The Succession to the Crown bill is due to become law within the next few days once it goes off to Her Majesty to give her Royal Assent to. The changes in the act will be the most radical for around 300 years and yet the changes, important though they are, don’t go any further than the Crown.
The bill will install Absolute Primogeniture in succession to the throne, meaning the eldest child, regardless of gender, will succeed to the crown and a daughter cannot be overtaken in the line of succession by a younger brother.
One of the things that was noted when this bill entered parliament is how far behind it would leave the peerage and other hereditary titles and honours.
Currently, with most hereditary titles, females cannot inherit at all and in a lot of instances, the title ends up going to some distant cousin or more commonly, becoming extinct. Many holders of Earldoms, Viscounties, Marquessates and even Dukedoms fear that their titles may simply die out without a change to British law to allow females to succeed.
Also, although some hereditary titles do allow women to succeed they are even further behind than male-preference, the title may only be inherited by a female (in some instances) if she has no brothers or no sisters as the law in the UK states there is ‘no primogeniture among women’. In other words, regardless of how old one daughter is, if she has a sister, of any age, the title goes into abeyance until one of the daughters dies and there remains just one.
The system for inheritance of titles is decided by the Letters Patent and is usually male heirs of the body, meaning females are excluded altogether.
There have been calls to update this system through an act of Parliament, this is the only way this could be possible (amending Letters Patent) and even The Queen cannot edit the letters patent once they have been issued and signed.
In this century, there have only been three instances of women succeeding to hereditary titles. They are the Countess of Dysart in 2003, Baroness Fauconberg & Conyers in 2012 and Lady Kinloss in 2012.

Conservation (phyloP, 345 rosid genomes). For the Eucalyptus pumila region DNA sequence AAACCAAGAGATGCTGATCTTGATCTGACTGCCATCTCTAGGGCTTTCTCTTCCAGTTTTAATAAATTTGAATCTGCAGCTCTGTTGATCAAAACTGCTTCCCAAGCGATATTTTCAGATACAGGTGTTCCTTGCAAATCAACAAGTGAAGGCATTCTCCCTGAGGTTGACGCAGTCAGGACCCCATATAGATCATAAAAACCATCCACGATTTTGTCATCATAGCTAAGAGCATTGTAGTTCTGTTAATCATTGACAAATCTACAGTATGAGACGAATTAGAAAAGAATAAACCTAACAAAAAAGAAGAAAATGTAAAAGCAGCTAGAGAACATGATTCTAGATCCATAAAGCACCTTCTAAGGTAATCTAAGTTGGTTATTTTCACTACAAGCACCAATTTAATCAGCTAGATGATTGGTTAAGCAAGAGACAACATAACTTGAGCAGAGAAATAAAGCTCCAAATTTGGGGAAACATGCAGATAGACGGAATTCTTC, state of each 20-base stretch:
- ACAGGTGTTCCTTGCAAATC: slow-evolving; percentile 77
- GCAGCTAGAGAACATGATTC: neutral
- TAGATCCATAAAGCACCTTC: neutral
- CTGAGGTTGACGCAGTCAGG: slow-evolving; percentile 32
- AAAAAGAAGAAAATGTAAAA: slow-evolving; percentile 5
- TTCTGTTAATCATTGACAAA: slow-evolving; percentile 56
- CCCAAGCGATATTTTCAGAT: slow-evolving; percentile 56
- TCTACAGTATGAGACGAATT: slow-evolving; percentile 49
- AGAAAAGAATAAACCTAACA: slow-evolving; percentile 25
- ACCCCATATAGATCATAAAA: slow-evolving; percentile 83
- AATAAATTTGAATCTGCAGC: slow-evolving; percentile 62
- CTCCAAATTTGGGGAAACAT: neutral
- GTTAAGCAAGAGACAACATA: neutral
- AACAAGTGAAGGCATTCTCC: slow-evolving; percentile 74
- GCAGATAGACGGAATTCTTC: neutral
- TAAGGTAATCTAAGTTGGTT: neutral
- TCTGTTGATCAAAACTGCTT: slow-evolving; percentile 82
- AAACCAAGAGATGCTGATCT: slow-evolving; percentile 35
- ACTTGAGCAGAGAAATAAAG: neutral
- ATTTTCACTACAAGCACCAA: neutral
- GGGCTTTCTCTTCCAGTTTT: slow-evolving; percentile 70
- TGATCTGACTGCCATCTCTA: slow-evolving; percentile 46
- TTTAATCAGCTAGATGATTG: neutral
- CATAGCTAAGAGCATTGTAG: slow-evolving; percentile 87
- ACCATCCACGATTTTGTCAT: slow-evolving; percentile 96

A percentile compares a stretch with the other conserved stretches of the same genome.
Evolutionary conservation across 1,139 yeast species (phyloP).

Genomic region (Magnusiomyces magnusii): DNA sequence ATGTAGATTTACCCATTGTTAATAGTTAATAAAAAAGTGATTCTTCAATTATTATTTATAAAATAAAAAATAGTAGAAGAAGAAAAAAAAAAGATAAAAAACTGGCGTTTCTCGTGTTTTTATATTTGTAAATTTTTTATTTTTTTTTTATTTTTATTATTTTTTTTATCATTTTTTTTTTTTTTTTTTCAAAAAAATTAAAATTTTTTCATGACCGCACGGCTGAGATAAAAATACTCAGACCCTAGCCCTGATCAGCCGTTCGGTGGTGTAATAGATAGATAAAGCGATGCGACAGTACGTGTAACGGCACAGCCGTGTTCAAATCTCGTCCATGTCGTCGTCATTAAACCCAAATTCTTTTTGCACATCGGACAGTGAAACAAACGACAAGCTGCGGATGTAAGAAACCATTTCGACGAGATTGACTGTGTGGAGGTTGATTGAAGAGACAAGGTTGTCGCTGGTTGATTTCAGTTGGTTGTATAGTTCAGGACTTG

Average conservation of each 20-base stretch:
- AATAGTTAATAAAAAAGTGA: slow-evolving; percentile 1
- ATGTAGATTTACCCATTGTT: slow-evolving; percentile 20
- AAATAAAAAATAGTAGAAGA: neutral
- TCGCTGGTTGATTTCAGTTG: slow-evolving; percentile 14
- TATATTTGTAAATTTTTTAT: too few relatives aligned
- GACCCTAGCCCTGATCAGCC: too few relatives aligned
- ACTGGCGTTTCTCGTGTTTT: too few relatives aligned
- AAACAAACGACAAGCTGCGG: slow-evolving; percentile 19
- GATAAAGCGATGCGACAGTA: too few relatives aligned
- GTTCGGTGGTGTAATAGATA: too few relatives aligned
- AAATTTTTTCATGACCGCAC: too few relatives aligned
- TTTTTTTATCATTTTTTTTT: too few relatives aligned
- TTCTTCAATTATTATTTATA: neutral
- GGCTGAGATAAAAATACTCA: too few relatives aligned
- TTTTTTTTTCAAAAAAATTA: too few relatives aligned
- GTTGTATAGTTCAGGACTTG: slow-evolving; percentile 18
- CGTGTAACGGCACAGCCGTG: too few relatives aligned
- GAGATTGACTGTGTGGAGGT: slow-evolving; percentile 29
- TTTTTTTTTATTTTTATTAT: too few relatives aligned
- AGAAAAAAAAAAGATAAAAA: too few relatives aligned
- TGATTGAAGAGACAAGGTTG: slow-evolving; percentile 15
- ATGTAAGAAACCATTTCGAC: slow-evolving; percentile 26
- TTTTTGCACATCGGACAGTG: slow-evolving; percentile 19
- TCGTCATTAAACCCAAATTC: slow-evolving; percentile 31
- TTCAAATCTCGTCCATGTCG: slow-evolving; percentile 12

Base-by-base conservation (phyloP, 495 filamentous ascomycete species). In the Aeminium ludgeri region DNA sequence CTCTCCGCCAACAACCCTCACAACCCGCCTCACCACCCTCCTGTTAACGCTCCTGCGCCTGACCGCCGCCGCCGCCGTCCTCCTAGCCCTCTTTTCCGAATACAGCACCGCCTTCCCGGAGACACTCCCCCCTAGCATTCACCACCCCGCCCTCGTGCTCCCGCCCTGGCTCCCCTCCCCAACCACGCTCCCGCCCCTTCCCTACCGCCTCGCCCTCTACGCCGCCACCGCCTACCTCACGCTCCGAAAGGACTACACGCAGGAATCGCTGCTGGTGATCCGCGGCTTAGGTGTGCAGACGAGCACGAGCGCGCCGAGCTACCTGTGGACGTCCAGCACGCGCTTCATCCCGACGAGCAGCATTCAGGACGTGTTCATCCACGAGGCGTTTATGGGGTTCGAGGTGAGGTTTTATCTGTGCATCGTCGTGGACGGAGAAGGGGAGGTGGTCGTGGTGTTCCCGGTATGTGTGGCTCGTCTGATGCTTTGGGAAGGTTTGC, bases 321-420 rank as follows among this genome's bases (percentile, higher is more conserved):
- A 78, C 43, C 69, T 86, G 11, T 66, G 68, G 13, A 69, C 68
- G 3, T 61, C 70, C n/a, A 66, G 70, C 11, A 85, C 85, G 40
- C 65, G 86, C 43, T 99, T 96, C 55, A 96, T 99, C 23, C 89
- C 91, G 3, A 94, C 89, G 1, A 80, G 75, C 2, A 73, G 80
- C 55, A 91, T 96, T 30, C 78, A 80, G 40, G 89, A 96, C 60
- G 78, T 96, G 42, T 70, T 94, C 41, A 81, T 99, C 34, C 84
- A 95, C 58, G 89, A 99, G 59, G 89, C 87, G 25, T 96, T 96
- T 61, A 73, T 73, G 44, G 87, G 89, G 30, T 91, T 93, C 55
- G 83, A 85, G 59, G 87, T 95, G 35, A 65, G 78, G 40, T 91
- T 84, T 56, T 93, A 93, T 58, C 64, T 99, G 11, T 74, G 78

Should these laws not be changed soon, thousands of families’ peerages will simply become extinct.
photo credit: UK Parliament via photopin cc
“Should these laws not be changed soon, thousands of families’ peerages will simply become extinct.” And that’s a bad thing?
Abolish workingclass to monarchy unions from recieveing rights of the royal realm and kingdom……Then you see the old law make better the royals to remember ,who they are to marry.. And live their own life within the rights to retain the birth rank and abilities to the crown.Not FAUX TITLES .Which CONFUSE WORKINGCLASS PEOPLE about ROYAL LAWS AND RANK.WILLIAM IS NOT INSUCCESSION WITH KATHERINE MIDDLETON.VERY MUCH LIKE Charles WITH Camilla.
Remember Queen Elizabeth II IS HEAD OF THE CHRUCH AND ROYAL REALM TO MAINTAIN MONARCHY TERMS FOR HIER.WHEN THE HIERS OBEY …THE LAWS TO KEEPING THIER BIRTH TITLES AND RIGHTS TO UPGRADE IN MARRIAGE.UN ROYAL IS William AND Katherine Middleton.ALSO Charles SECOND MARRIAGE ( Camilla Bowels ).. GOES AGAINST THE Royal CHRUCH LAWS TO RETAIN AND BECOME KING OF UK…William is not with a monarchy female (ex.hrh lady,countess or dutchess) to maintain the term Prince or have hiers with Katherine to be titled.He is workingclass in terminology.Not hier to be throne. ….Sophie rYS-jONES DOES NOT HAVE ENOUGH MONARCHY BLOOD TO BE RETAIN IN ROYAL TERM.BUT WORKINGCLASS.THE CHILDREN ARE NOT MONARCHY TO THE REALM….HALF BLOOD ARE NEVER TO RECIEVE ROYAL TERMS OR WORKINGCLASS .Women OR men of monarchy mates.They are to be plain name like (Peter Phillips) .No royal prefix or ability to wed royal……LESSEN THE BURDEN TO THE CROWNS BILLS AND RIGHTS TO REMAINING HIERS .WHO CHOOSE TO KEEP THIER BIRTH RIGHTS AND ABILITIES BY MARRYING ROYALLY BLOODLINE MEMBERS OF THE FAMILY.NOT BASTARDS,WHORES OR PEOPLE WITH A PAST HISTORY OF MEN OR WOMEN (WORKINGCLASS).Monarchy unable to wed monarchy are remove from rank birth to plain name people for ,their mate is workingclass.
To receive the latest Royal Central posts straight to your email inbox, enter your email address below and press subscribe.
Join 631 other subscribers